I first meet Antle at the fenced-off preserve on a cold, wet January day. Inside a safari-themed lodge used to greet visitors who pay for private tours, he shows me recordings of his numerous media appearances and movie gigs. He's provided animals for such Hollywood films as Ace Ventura: When Nature Calls, Forrest Gump, and Dr. Dolittle.

Antle, who wears a ponytail and hoop earrings, is something of a hybrid himself. Raised on an Arizona cattle ranch, in the late seventies he became a disciple of Swami Satchidananda, whose claim to fame was saying the opening blessing at Woodstock.

Antle's exotic-animal career just sort of happened after he started working at a health clinic affiliated with the swami's ashram, Yogaville, in Buckingham County, Virginia. In 1982, a visitor to the clinic gave Antle a tiger cub. Later, another visitor—one who worked for "tiger in your tank" Exxon—asked him to lecture on health issues, cub in tow, at a company gathering. By the mid-eighties, Antle had become a full-time exotic-animal guy, breeding and training large, charismatic species for exhibition and rental to the entertainment industry. To his astonishment, a few years later, his male lion Arthur successfully mated with one of his tigresses. A second liger litter arrived in 2002.

A movie that Antle had nothing to do with made ligers famous. In 2004's geek-glorifying Napoleon Dynamite, Napoleon sketches a liger in his school notebook and declares, "It's pretty much my favorite animal ... Bred for its skills in magic." Antle, one of the few liger owners in the world, did the rounds with Anderson Cooper and Matt Lauer. "We had such a big splash of exposure," he says. "We saw the valuable public appeal. It was like opening a chapter of myth that had come to life."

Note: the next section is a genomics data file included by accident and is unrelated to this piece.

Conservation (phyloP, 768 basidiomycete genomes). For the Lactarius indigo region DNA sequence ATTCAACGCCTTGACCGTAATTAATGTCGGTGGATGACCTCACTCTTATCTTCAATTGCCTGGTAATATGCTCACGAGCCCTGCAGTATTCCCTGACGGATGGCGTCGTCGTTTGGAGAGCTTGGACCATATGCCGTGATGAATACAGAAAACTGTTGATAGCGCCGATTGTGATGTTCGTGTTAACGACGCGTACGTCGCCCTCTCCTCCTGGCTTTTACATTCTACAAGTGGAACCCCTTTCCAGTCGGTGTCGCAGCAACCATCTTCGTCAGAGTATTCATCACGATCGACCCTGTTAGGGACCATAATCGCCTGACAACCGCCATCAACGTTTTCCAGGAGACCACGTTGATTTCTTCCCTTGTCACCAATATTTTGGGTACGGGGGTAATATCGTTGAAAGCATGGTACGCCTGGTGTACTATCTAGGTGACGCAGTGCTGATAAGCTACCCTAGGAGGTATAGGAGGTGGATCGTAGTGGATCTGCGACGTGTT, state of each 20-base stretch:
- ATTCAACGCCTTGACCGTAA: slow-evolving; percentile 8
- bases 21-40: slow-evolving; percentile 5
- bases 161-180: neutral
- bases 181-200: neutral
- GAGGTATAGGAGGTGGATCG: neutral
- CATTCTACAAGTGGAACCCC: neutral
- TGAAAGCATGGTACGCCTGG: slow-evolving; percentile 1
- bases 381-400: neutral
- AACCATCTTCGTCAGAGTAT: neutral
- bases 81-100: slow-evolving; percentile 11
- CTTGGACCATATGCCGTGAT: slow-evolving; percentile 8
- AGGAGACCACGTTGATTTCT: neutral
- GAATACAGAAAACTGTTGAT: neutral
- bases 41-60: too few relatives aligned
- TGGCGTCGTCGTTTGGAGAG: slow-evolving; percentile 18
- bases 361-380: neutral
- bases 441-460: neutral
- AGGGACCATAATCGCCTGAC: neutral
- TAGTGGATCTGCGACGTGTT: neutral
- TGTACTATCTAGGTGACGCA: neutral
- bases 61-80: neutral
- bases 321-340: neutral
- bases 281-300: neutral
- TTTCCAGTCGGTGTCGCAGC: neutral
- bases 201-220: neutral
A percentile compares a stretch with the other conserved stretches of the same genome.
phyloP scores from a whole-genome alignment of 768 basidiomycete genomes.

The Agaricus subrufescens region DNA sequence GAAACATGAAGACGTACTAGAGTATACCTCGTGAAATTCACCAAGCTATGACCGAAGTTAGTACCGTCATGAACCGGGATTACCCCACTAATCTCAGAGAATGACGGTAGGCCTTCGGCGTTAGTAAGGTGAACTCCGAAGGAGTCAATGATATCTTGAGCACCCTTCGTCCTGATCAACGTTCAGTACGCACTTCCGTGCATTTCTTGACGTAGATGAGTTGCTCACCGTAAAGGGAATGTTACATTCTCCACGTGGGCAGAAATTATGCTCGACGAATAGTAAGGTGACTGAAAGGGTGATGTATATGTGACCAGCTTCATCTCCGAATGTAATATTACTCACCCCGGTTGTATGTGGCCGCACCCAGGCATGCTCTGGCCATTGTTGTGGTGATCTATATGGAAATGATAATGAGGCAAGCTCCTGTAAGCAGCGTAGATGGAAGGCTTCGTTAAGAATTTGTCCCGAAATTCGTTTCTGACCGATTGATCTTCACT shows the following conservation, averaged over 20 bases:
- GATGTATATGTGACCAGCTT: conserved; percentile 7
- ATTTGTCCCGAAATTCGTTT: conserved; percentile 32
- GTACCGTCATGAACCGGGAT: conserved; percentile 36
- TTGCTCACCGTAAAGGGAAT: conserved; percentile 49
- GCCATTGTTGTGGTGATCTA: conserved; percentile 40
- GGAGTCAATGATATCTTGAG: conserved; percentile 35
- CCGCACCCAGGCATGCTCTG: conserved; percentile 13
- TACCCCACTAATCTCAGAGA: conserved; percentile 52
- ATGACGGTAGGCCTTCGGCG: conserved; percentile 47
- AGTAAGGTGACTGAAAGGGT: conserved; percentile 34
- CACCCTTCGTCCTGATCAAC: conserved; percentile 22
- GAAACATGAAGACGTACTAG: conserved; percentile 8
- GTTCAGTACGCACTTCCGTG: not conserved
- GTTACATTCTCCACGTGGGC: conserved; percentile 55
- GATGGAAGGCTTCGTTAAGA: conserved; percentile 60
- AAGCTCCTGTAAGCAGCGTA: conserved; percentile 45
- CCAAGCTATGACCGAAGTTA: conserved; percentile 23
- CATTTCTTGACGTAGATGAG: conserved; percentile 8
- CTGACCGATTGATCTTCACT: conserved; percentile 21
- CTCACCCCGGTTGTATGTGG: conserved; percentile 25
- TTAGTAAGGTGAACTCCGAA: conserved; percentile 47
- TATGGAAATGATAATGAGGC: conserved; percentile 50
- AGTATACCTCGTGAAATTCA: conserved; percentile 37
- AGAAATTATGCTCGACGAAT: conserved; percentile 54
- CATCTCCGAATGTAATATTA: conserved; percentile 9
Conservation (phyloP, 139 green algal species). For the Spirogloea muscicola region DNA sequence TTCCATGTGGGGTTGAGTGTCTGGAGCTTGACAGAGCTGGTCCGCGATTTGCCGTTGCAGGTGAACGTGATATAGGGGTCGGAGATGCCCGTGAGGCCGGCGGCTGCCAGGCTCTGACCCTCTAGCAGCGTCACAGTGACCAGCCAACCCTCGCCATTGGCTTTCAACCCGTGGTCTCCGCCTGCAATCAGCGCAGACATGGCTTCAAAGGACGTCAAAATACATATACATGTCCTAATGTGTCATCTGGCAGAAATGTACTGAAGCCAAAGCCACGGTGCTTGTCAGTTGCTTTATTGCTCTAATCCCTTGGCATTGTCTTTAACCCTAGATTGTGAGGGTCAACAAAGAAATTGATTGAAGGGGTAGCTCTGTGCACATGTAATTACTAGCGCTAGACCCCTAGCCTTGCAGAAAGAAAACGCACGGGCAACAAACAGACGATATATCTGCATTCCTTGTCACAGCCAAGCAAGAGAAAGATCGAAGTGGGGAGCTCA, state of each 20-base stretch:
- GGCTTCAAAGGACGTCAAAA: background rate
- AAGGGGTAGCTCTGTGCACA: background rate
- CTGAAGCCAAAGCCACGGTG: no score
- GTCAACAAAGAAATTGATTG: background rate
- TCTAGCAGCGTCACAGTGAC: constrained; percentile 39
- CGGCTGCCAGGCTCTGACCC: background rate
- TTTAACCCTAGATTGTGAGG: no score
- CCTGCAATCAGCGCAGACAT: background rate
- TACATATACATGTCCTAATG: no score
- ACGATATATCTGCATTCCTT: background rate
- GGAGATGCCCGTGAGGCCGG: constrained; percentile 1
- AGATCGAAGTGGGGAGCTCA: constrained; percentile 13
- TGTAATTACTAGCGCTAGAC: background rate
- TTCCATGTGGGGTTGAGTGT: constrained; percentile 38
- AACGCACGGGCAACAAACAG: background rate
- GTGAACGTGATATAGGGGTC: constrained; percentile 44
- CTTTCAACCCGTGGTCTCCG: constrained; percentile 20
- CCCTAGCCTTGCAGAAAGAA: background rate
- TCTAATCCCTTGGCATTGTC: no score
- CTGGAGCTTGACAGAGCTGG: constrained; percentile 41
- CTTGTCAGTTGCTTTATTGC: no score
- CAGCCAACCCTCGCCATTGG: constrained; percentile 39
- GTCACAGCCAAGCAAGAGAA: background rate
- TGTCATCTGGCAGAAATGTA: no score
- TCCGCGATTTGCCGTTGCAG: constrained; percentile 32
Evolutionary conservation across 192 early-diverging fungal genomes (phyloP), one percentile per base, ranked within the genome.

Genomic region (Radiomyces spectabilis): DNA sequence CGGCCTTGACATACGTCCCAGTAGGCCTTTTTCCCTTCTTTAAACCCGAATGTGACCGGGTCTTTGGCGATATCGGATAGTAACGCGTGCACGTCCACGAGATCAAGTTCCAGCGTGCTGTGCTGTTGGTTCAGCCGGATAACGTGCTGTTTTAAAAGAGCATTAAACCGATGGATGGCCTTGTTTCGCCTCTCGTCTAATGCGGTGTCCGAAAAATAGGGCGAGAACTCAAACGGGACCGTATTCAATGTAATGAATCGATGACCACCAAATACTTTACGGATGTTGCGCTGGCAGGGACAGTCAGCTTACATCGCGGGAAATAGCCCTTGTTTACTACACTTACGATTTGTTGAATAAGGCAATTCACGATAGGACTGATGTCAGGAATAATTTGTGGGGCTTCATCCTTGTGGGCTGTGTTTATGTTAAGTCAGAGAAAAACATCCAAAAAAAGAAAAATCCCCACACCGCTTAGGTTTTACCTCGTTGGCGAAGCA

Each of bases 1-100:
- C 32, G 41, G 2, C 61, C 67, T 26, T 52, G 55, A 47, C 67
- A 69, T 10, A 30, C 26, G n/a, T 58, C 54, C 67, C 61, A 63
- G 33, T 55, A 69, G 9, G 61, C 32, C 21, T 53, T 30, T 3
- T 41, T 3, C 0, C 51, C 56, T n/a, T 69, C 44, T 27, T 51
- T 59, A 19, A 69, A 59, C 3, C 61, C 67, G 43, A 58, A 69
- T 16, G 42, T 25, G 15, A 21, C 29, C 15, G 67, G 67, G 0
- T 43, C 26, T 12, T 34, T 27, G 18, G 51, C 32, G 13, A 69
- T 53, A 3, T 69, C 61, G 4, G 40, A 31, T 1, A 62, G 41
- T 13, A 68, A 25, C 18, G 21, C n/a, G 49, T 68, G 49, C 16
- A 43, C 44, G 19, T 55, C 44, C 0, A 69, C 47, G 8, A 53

After Antle finishes showing me around, three of his assistants appear on the lodge's deck with Sinbad. The supersize beast has lighter stripes than a tiger and a lion-shaped head with no mane. His arms look stubby and his pectoral muscles are sagging. As we watch through a glass wall, a woman offers a chunk of meat from atop a platform, to make Sinbad stand and show off his 12-foot frame. The assistants guide him around using chains and a baby bottle, and then Antle invites me out for a closer look. He walks up and snuggles Sinbad's muzzle. "Hi, bud," he coos, as if he's playing kissy-face with a kitten.

Sinbad could remove Antle's head with a single chomp, but I'm more enchanted than scared. It's like seeing a Sasquatch or centaur in the flesh. "In our core belief, people don't want to accept the idea that two distinctly different-looking wild animals can reproduce," Antle says. "Ligers make people understand that hybridization is real."